The Importance of Clarity 

The Importance of Clarity 

The Importance of Clarity 

Would you like to have total clarity all the time?  Do you ever struggle with making a decision because of too much information?  Perhaps you sometimes get stuck in the detail – there are a lot of details aren’t there?  And you might occasionally find it hard to see the woods for the trees.

Well that was certainly the case this week for one of my coaching clients.  You may know – in my spare time (lol) I coach people who have a message to get across, to develop a killer 90-minute keynote speech.

This week I had a new client.  I asked him in advance of our first (of six) 90-minute sessions, to do some prep.  After all – my hourly rate is into 3 figures and I want to make sure my mentees get the maximum out of each session.

Well, his prep arrived (about 10 minutes before the session) and I nearly had to cancel because…… there were 69 slides in his PowerPoint about all the things he thought he should be covering in his 90-minute presentation.  Well, I got to about slide 15 and emailed him to push the session back half an hour and then I (painfully) made my way through the rest of the information and took a few minutes to gather my thoughts.

What was clear was that his intentions were good – he wanted to give real value during his presentation (on digital marketing).  What was also clear was that he would send his audience to sleep and disengage them within the first 10 minutes.

You see what he was doing was trying to cram, what was clearly a 3 or 4 day course into an hour and a half, and that is never going to work.  And he was trying so hard to do that, that he was becoming lost in the detail.  The problem is – the more into the detail you get, the more you lose people.  For a number of reasons.  Firstly not everyone needs to know all the details.  Some may be relevant for some people and not others.  So, detail encourages high interest or lack of interest – more often the latter.  And in a presentation from stage – you don’t necessarily know your audiences individual needs. Secondly – the more detailed – the more disagreement.  I will explain that more in a minute.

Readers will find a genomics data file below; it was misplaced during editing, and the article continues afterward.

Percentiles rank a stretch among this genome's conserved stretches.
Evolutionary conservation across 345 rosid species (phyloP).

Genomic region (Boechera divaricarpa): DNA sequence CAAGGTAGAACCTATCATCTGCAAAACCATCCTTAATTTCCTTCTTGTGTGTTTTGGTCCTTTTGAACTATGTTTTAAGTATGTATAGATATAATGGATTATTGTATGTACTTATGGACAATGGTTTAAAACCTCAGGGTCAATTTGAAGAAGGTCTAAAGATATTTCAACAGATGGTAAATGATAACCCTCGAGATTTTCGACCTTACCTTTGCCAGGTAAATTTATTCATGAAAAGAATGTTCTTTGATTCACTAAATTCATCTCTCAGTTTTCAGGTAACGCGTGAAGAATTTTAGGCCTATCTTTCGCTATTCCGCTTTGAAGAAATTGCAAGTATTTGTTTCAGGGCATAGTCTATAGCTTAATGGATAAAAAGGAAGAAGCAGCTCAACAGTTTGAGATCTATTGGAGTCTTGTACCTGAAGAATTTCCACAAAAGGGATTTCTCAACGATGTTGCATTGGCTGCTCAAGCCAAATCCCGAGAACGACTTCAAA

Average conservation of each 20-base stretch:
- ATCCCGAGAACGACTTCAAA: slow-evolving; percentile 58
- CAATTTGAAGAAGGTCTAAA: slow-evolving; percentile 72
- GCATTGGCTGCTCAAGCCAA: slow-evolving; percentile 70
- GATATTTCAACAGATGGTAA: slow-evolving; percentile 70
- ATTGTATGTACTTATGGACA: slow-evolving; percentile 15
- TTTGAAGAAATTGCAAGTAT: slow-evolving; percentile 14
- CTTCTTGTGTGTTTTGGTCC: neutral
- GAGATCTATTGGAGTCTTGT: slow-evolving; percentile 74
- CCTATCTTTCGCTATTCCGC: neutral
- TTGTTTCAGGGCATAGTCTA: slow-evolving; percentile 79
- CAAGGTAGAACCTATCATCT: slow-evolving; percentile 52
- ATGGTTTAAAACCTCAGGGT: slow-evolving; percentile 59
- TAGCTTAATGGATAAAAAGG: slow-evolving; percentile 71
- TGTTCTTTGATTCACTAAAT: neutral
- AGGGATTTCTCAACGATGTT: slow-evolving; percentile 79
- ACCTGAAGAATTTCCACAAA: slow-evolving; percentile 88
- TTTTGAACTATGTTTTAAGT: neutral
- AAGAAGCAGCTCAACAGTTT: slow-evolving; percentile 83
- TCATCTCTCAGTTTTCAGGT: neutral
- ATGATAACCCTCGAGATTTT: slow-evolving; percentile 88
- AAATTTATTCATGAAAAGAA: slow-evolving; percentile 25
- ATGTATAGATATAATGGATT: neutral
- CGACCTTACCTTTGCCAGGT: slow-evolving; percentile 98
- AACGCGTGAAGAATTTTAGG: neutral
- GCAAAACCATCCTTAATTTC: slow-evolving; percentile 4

So how do you stop getting lost in the detail and making it hard for your audience / your customers / your team or even yourself – to see the wood from the trees?  You need to chunk it up. What do I mean by that?

If I say to an audience of 1000 people – do you think ice hockey is the best sport ever for health – maybe no-one would agree (well statistically 1.4 mill people worldwide play it out of a population of 7.5 billion, which I think works out to a fraction of 1% – OK smarty-pants – you work it out and tell me!).

If I say to the same audience – who thinks winter sports are the best ever?   Maybe 10% might agree.  If I said – who thinks sport is the best idea ever for your health – a lot more would agree but still not everyone.  If I asked – who believes that being active is important for your health – almost no-one would DISagree.

My point is – if you chunk an idea up high enough then you will get agreement and when you are presenting from stage and don’t want hecklers, chunking up is the way to go.  It is a tactic that negotiators, sales people, politicians all use.  If you can get the idea to a level where you get an agreement, then you can come back down into the detail later.

A similar process applies when you are lost in the detail being ‘busy’ at work.  If you can stand back for a minute and ask yourself what are the most important things I should be doing today – you will get the bigger picture answer – and you can work your way back into the detail from there – or preferably – delegate that detail.   It is all too easy to answer an email from a client – and ‘just’ do this that or the other for them, for a colleague, for an employee, etc and end up at 5pm wondering what you have achieved all day.

And what did I do with my coaching client?  Well, I explained to him that we needed to start from scratch and rather than pick apart what he had done, I questioned him on his key offerings until we got to a level where his audience would be intrigued and not asleep.   It was a good start.

If you need any help with public speaking skills let me know – I will be running a workshop on public speaking in the New Year.   Until then – chunk up to get clarity in this busy run up to Christmas!!






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